Thursday, April 07, 2016

How to speed up a thought process?

The question in the title is far from trivial.
I'm doing quite a lot of blitz problems at CT, lately, in an attempt to implement my new thought process. A thought process is maintained by thoughts, and thoughts are notoriously slow by nature.

Sometimes I recognize something in the position, and I let trial and error take over. If I'm lucky, I find the solution, but more often than not, I find that I continue to use up time, without remembering that I was busy with a thought process. The conclusion must be: during this stage of implementation of the thought process, I must suppress the inclination to use T&E.

The thoughts itself can't be sped up. I asked myself if there could be any salt mine exercise useful to speed up the thought process. I estimated that this might be useful in less than 2% of the cases.

The only way to speed up the thought process is to build new cues and patterns by thoroughly analysing the positions, and categorize them in positions with equal characteristics. I can't see no other way.


  1. I was astonished when you said you could speed up your thinking by a factor 6 or more
    I dont think you can ""speed"" up your thinking, but you can optimize your thinking, erase unnecessary thinking and do the most important things first.
    I dont think that it is possible to bypass calculation completly.

    And i think the first step to improve the own thinking is: to watch and memorise the own thinking. What was i thinking about first.. what did i not think , what was wrong what di i think about several times and so on.

    I think every chess thought should bring us closer to the right solution

    With killermove puzzles i start with counting material and then i ask myself : is the puzzle about checkmate (= or matethreat )?
    If i diecise: yes then i will not look for lose pieces but i will try to find a method to checkmate the opponent.
    Now i may find that i was wrong and i cant give a checkmate but this decision will now be based on organised and careful thinking.

    I will not jump back and forth betweeen different ideas i systematically reduce the possibilitys
    ( well.. as soon as i will be perfect ;)

    1. I never have thought for a moment that I could speed up thinking. So sorry if I made that impression. I think that the thought process can be sped up by a factor 6 though. Just by eliminating every waste of time.

      Bad habits make I think unorganised though. The bad habits are quite a bit stronger than I expected. Besides that, new cues that simplify pattern retrieval must be created. That's a task that takes time and patience.

  2. The problem is, that in order to get rid of the waste of time by undisciplined thinking, you need a thought process, which takes time to process.

  3. I am not sure, but I think correcting our way of processing may be much more important than speeding up the process. If you do not notice an important element (feauture) of the position - speeding up does not give you a better solution.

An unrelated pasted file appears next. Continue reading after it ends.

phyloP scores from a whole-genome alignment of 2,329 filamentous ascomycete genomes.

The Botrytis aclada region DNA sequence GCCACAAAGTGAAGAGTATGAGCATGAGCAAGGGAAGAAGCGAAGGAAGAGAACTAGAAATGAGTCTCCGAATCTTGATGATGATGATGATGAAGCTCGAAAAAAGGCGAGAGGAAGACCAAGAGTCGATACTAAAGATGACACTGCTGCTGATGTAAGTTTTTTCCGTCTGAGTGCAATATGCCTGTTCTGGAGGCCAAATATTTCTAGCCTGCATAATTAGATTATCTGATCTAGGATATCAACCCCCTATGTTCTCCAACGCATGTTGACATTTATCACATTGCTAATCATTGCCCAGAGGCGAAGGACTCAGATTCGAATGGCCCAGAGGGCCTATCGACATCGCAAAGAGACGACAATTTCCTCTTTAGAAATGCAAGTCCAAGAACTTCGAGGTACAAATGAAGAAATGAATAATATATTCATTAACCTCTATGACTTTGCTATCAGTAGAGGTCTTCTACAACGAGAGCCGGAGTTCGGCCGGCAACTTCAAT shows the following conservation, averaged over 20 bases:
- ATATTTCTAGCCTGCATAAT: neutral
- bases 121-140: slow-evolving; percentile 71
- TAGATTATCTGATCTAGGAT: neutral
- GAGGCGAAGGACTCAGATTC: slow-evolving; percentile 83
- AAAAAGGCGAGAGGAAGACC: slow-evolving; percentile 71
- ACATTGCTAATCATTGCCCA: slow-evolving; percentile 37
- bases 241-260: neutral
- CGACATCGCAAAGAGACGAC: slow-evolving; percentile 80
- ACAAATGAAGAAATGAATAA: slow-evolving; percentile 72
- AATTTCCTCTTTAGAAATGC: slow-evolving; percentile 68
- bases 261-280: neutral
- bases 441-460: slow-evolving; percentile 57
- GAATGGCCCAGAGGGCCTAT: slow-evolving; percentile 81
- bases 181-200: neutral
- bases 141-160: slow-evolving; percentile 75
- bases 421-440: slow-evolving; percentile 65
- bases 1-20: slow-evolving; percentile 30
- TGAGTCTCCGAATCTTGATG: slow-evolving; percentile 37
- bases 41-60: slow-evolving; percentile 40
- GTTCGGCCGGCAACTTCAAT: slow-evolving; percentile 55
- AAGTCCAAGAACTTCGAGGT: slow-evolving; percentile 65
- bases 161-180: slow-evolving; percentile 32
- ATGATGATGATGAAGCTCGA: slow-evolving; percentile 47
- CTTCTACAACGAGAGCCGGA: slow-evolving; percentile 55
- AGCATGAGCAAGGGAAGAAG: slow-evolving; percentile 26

It is the same as we are driving a car. It is not a problem to drive faster, but to drive in a proper way. Otherwise it may look like we are heading in a wrong (opposite) direction.

    What do you think of that?

    1. Its about speeding up without making more errors. Better would be: speeding up AND making less errors, but score and speed are interchangable anyway ( to a large extend ).

    2. We need to add trivial chess logic. If there is a pin, we shouldn't let the mind wandering around for two minutes before we accidentally stumble upon the fact that it might be a good idea to look for a possibility to attack the pinned piece.

    3. to me this is not logic but these are fragments of pseudocode

      While there are other tactical weaknesses
      select one which is at least theoretically playable
      Try to find connected weaknesses
      For all standard methods
      try to apply
      If ok then play move and stop
      next standard method
      next tactical weakness

      With every step from the above we get closer to the solution, so we dont waste time

  4. I am really curious if you have already thought about the idea of priorities. If we could built some kind of "priority model" of type positions - we would be able to see if this help to speed up the process.

    Take notice that most of the time if we FAIL at the puzzle - there is something "hidden" from our eyes. If we would classify all (or most) "hard to spot" positions (correct solutions) together with possible reasons of failure - we could break through to the next level. Do you agree on that of there is some errors at my estimation?!

    1. Priorities are of the utmost importance of course. It is not simple to optimize this for the human mind, though.
      Most errors are not made when you check the moves beforehand. But since checking takes time, you lose rating points due to time usage.
      Often the first move anyone gambles is right by accident. This way the solution time of the problem is artificially lowered. People make the right move for the wrong reason. That way you are punished by the bad habits of your fellow solvers. Which invites you to adopt the same bad habits.

      We must painstakingly work out the priorities, in order to prevent thoughts to be pondered too early.

  5. I have just tested some puzzles at ChessTempo. It looks like I can solve most problems (puzzles) whenever (every time) I know the type of the puzzle. The hardest thing to me is to check out for the refutation. I simply have no patience nor perseverance to do so.

    And sometimes I simply lack motifs and ideas. I cannot see the core of the position. After I see the solutions 85% of the time I could solve it IF I sit down and work really hard at these puzzles.